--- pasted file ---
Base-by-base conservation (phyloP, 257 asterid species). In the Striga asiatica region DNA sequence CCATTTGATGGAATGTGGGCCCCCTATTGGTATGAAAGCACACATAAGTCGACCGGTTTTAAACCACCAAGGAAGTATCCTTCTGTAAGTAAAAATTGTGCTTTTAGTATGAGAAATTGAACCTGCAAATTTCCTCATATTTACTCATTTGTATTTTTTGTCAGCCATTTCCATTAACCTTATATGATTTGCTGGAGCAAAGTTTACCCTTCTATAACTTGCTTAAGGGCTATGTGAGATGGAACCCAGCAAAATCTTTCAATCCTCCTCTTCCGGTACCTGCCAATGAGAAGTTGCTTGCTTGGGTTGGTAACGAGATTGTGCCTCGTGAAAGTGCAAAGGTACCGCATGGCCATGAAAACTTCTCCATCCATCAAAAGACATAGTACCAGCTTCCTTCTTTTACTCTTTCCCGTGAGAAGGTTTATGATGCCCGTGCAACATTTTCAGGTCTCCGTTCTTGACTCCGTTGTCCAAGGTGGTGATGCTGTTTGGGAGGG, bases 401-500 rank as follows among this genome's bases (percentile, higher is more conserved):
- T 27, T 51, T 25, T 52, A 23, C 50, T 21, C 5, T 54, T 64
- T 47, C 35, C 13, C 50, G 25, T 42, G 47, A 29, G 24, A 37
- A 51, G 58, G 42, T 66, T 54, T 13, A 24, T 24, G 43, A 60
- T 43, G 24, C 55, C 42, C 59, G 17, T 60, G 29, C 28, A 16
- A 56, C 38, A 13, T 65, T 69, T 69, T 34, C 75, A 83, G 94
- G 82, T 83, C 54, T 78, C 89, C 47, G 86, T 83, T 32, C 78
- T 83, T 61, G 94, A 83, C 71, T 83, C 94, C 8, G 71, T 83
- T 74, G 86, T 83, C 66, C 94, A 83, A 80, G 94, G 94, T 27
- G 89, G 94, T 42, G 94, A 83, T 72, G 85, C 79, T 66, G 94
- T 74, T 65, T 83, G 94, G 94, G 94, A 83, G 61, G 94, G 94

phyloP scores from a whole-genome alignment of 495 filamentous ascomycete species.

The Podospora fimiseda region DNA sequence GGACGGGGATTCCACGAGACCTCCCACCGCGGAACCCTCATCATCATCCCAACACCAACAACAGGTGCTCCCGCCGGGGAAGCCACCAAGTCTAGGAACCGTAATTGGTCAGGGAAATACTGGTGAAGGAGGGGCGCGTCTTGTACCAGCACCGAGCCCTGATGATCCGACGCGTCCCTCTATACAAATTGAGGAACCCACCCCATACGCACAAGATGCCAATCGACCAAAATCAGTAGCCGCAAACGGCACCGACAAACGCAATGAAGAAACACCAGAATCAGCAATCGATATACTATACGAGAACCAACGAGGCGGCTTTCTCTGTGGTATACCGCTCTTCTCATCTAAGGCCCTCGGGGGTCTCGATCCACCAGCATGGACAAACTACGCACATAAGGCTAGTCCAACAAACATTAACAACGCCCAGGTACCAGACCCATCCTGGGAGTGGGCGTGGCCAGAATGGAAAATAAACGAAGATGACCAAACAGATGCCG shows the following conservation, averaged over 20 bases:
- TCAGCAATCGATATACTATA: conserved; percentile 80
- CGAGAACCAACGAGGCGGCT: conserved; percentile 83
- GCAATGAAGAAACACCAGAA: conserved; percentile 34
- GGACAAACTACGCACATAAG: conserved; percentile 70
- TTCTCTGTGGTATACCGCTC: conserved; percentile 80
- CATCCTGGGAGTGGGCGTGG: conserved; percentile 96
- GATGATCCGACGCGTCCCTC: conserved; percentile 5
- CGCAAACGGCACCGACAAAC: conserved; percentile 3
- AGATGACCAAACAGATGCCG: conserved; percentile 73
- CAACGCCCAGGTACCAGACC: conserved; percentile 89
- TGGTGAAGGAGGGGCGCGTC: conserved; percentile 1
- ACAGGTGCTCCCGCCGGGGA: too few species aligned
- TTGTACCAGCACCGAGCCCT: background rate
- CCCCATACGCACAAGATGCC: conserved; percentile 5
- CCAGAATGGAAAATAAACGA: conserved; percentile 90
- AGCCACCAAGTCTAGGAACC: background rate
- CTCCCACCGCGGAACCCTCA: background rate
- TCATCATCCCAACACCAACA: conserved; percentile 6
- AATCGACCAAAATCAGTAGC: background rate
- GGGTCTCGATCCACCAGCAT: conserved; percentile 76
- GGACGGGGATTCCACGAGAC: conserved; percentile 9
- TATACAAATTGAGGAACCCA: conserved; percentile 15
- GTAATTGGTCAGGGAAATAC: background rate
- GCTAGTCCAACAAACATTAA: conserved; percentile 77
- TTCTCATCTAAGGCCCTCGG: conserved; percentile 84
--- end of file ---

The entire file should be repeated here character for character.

Base-by-base conservation (phyloP, 257 asterid species). In the Striga asiatica region DNA sequence CCATTTGATGGAATGTGGGCCCCCTATTGGTATGAAAGCACACATAAGTCGACCGGTTTTAAACCACCAAGGAAGTATCCTTCTGTAAGTAAAAATTGTGCTTTTAGTATGAGAAATTGAACCTGCAAATTTCCTCATATTTACTCATTTGTATTTTTTGTCAGCCATTTCCATTAACCTTATATGATTTGCTGGAGCAAAGTTTACCCTTCTATAACTTGCTTAAGGGCTATGTGAGATGGAACCCAGCAAAATCTTTCAATCCTCCTCTTCCGGTACCTGCCAATGAGAAGTTGCTTGCTTGGGTTGGTAACGAGATTGTGCCTCGTGAAAGTGCAAAGGTACCGCATGGCCATGAAAACTTCTCCATCCATCAAAAGACATAGTACCAGCTTCCTTCTTTTACTCTTTCCCGTGAGAAGGTTTATGATGCCCGTGCAACATTTTCAGGTCTCCGTTCTTGACTCCGTTGTCCAAGGTGGTGATGCTGTTTGGGAGGG, bases 401-500 rank as follows among this genome's bases (percentile, higher is more conserved):
- T 27, T 51, T 25, T 52, A 23, C 50, T 21, C 5, T 54, T 64
- T 47, C 35, C 13, C 50, G 25, T 42, G 47, A 29, G 24, A 37
- A 51, G 58, G 42, T 66, T 54, T 13, A 24, T 24, G 43, A 60
- T 43, G 24, C 55, C 42, C 59, G 17, T 60, G 29, C 28, A 16
- A 56, C 38, A 13, T 65, T 69, T 69, T 34, C 75, A 83, G 94
- G 82, T 83, C 54, T 78, C 89, C 47, G 86, T 83, T 32, C 78
- T 83, T 61, G 94, A 83, C 71, T 83, C 94, C 8, G 71, T 83
- T 74, G 86, T 83, C 66, C 94, A 83, A 80, G 94, G 94, T 27
- G 89, G 94, T 42, G 94, A 83, T 72, G 85, C 79, T 66, G 94
- T 74, T 65, T 83, G 94, G 94, G 94, A 83, G 61, G 94, G 94

phyloP scores from a whole-genome alignment of 495 filamentous ascomycete species.

The Podospora fimiseda region DNA sequence GGACGGGGATTCCACGAGACCTCCCACCGCGGAACCCTCATCATCATCCCAACACCAACAACAGGTGCTCCCGCCGGGGAAGCCACCAAGTCTAGGAACCGTAATTGGTCAGGGAAATACTGGTGAAGGAGGGGCGCGTCTTGTACCAGCACCGAGCCCTGATGATCCGACGCGTCCCTCTATACAAATTGAGGAACCCACCCCATACGCACAAGATGCCAATCGACCAAAATCAGTAGCCGCAAACGGCACCGACAAACGCAATGAAGAAACACCAGAATCAGCAATCGATATACTATACGAGAACCAACGAGGCGGCTTTCTCTGTGGTATACCGCTCTTCTCATCTAAGGCCCTCGGGGGTCTCGATCCACCAGCATGGACAAACTACGCACATAAGGCTAGTCCAACAAACATTAACAACGCCCAGGTACCAGACCCATCCTGGGAGTGGGCGTGGCCAGAATGGAAAATAAACGAAGATGACCAAACAGATGCCG shows the following conservation, averaged over 20 bases:
- TCAGCAATCGATATACTATA: conserved; percentile 80
- CGAGAACCAACGAGGCGGCT: conserved; percentile 83
- GCAATGAAGAAACACCAGAA: conserved; percentile 34
- GGACAAACTACGCACATAAG: conserved; percentile 70
- TTCTCTGTGGTATACCGCTC: conserved; percentile 80
- CATCCTGGGAGTGGGCGTGG: conserved; percentile 96
- GATGATCCGACGCGTCCCTC: conserved; percentile 5
- CGCAAACGGCACCGACAAAC: conserved; percentile 3
- AGATGACCAAACAGATGCCG: conserved; percentile 73
- CAACGCCCAGGTACCAGACC: conserved; percentile 89
- TGGTGAAGGAGGGGCGCGTC: conserved; percentile 1
- ACAGGTGCTCCCGCCGGGGA: too few species aligned
- TTGTACCAGCACCGAGCCCT: background rate
- CCCCATACGCACAAGATGCC: conserved; percentile 5
- CCAGAATGGAAAATAAACGA: conserved; percentile 90
- AGCCACCAAGTCTAGGAACC: background rate
- CTCCCACCGCGGAACCCTCA: background rate
- TCATCATCCCAACACCAACA: conserved; percentile 6
- AATCGACCAAAATCAGTAGC: background rate
- GGGTCTCGATCCACCAGCAT: conserved; percentile 76
- GGACGGGGATTCCACGAGAC: conserved; percentile 9
- TATACAAATTGAGGAACCCA: conserved; percentile 15
- GTAATTGGTCAGGGAAATAC: background rate
- GCTAGTCCAACAAACATTAA: conserved; percentile 77
- TTCTCATCTAAGGCCCTCGG: conserved; percentile 84